Over 350 acres will be treated on East Gros Ventre Butte
Reddish tint makes cheatgrass easy to identify in early Summer
Cheatgrass Infestation on East Gros Ventre Butte
Cheatgrass greens up quickly, but is unpalatable for wildlife
The invasive cheatgrass sucks nutrients and smothers native vegetation
Aerial application takes minutes, while manual application can take weeks.
Healthy native grasses yield healthy mule deer
Teton County Weed & Pest District along with the Jackson Hole Weed Management
Association will conduct aerial spraying for one day in early fall 2017 to mitigate the
invasion of cheatgrass in a test area on East Gros Ventre Butte.
Cheatgrass is a highly invasive non-native annual grass that has an aggressive, quick
growing life cycle that gives it a competitive advantage over native vegetation. By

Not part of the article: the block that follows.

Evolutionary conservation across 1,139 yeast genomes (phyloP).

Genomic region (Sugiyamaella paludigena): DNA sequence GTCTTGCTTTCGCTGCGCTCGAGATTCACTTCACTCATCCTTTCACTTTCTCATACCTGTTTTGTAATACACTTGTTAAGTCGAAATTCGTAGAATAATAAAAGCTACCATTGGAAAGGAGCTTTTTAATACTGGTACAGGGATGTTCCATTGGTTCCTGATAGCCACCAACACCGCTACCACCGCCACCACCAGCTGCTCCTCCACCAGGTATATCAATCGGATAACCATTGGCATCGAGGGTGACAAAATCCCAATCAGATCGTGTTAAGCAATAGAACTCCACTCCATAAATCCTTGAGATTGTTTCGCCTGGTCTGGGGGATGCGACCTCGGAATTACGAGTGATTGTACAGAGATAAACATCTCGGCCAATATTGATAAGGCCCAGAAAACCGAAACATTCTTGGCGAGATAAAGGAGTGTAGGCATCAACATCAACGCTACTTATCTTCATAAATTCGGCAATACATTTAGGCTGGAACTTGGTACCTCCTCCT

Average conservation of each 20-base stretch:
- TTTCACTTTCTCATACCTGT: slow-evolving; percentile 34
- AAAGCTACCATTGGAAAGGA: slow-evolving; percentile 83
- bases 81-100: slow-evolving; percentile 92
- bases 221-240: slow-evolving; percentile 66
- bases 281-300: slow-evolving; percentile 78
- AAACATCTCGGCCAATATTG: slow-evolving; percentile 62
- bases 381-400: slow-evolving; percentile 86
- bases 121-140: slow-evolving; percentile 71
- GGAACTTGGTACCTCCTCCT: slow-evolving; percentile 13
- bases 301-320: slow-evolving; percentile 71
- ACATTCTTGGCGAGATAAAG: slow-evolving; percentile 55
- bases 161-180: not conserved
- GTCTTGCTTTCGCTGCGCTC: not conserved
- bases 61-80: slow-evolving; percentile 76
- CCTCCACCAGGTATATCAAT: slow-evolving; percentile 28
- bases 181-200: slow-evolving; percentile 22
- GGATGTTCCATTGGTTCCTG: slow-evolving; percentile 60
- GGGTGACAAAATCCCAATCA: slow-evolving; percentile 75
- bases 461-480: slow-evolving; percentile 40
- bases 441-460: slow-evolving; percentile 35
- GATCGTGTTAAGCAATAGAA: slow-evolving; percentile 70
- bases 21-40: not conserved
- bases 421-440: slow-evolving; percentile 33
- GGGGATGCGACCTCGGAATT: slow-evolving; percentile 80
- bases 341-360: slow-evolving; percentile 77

germinating in autumn, it out-competes native plants and perennial grasses for water
and nutrients and significantly diminishes the quality of wildlife habitat, especially critical
mule deer winter range. Cheatgrass dries early in the summer, making it a serious fire
risk potentially leading to more frequent and larger fires and further habitat loss. Today,
almost 10,000 acres in the county are infested with Cheatgrass and it’s spreading at an
While several cheatgrass mitigation projects have been conducted via horseback in
Teton County, the steep slope and rough terrain on East Gros Ventre Butte make it
difficult and cost prohibitive to conduct ground mitigation. A limited herbicide application
by helicopter will be used in a trial area consisting of 360 acres.